In a Facebook post that was shared on Wednesday, October 12, Elmer Cato, the Charge d’Affaires of the Philippine Embassy in Baghdad, shared the sad faith of an Overseas Filipino Worker (OFW) in Iraq.
According to Cato’s post, the unnamed Filipina OFW who originally hailed from Indanan, Sulu was only 36 years old when she passed away in her sleep in the home of her employer in the Kurdistan Region of Iraq.
The employer informed the OFW’s agency in Erbil about her passing, so that the agency can inform the Philippine embassy, and so that the remains of the OFW can be sent home.
However, the manpower agency in Erbil never informed the Philippine embassy about the OFW’s death, not even one call.
Two weeks after the death of the OFW, members of the Philippine embassy asked the aid of the Kurdistan authorities and summoned the members of the manpower agency in Erbil regarding another trafficking case of a Filipino worker.
The manpower agency could have informed the embassy then that a Filipina worker has passed and that her body was in a freezer in a hospital in Erbil, but they never did.
According to Cato, the OFW’s death was only reported to them the week before Cato’s Facebook post was shared, and it was actually the OFW’s employer who reported her death after discovering that the OFW’s body had been in the hospital freezer for 40 days after her death.
According to the employer, when he asked the manpower company if the Philippine embassy had been informed of the OFW’s passing, the company insisted that it the employer’s duty and not theirs.
When the Philippine Embassy confronted the agency about the Filipina OFW, the agency disavowed knowledge about the OFW’s death, and said they only knew about her passing a few days ago.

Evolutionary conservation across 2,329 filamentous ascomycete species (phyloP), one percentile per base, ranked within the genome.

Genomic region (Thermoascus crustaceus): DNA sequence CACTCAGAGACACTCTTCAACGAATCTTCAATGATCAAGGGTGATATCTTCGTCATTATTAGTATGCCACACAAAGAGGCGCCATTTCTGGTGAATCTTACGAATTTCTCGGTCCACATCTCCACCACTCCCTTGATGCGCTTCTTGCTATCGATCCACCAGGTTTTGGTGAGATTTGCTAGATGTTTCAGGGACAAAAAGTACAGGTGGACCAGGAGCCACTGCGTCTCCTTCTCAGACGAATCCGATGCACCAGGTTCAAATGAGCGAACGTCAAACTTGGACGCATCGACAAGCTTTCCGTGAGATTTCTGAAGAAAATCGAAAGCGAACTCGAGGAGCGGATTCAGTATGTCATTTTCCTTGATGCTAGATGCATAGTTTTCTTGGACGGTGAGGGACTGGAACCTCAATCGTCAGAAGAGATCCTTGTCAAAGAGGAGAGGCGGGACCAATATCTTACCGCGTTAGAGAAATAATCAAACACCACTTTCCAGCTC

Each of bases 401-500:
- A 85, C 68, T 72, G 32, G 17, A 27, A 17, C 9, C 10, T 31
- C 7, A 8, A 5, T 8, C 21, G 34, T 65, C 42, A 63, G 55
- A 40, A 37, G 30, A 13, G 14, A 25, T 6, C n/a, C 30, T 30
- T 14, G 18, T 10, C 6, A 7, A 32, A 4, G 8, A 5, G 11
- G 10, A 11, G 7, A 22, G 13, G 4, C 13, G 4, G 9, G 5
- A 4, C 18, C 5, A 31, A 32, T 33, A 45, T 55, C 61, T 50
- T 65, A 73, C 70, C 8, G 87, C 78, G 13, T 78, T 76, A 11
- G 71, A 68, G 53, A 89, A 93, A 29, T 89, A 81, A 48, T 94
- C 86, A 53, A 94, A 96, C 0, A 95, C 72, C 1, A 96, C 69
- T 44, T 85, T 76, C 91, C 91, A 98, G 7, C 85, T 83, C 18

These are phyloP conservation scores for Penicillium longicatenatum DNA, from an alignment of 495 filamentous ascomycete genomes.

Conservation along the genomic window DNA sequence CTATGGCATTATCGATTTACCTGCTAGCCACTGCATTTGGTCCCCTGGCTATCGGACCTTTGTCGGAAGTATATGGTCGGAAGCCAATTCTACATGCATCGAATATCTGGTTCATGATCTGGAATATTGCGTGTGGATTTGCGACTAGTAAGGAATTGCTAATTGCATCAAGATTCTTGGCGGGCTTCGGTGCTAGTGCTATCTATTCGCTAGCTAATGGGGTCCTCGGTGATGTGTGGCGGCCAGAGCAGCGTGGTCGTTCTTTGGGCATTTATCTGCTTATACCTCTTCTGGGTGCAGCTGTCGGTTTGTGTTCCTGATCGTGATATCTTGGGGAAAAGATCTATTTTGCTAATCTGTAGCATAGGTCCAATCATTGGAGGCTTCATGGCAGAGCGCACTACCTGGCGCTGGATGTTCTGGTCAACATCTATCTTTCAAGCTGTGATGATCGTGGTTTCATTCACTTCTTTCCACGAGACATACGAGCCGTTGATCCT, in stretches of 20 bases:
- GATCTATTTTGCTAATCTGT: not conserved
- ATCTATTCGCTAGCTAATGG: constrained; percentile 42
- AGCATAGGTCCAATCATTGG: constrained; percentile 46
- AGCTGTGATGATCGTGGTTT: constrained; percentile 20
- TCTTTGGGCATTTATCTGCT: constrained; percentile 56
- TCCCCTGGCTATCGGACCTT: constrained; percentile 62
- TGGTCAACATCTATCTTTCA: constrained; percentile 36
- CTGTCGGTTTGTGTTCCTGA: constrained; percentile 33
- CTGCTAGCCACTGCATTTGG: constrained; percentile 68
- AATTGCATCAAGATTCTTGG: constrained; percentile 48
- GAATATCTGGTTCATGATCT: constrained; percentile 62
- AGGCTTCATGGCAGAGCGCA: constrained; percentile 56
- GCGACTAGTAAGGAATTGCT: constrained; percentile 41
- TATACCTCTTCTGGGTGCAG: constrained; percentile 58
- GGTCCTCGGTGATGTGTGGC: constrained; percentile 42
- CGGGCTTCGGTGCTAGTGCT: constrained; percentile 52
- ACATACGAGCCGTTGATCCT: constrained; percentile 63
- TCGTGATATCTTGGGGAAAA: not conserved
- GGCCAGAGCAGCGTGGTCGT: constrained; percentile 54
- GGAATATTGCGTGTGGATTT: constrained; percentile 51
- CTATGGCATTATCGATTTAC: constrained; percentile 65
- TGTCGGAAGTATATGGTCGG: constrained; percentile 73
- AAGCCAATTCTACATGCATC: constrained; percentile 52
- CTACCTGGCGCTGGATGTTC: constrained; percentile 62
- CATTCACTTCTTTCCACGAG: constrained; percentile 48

According to Cato, when they confronted the agency and received a half-baked excuse, that was when they ‘did a DU30’, referring to President Rodrigo Duterte’s frequent use profanities and crude language. Cato said that they uttered words that a diplomat would never be heard saying.
With the help of fellow Filipinos in Kurdistan, the Philippine embassy was able to identify the Filipina OFW and reach her family in Mindanao.
According to the post, the Filipina was a victim of trafficking by illegal recruiters. She was likely offered a job in Dubai or Turkey, and ended up in Iraq through a boat-ride to Malaysia. This is most probably how she ended up working in Iraq despite the existence of a ban in deployment of Filipinos to Iraq.
The Philippine embassy is still facilitating measures to bring the Filipina OFW home.
As of this posting, Elmer Cato’s post has 529 reactions, 133 shares and 194 comments.
Check out the original post below: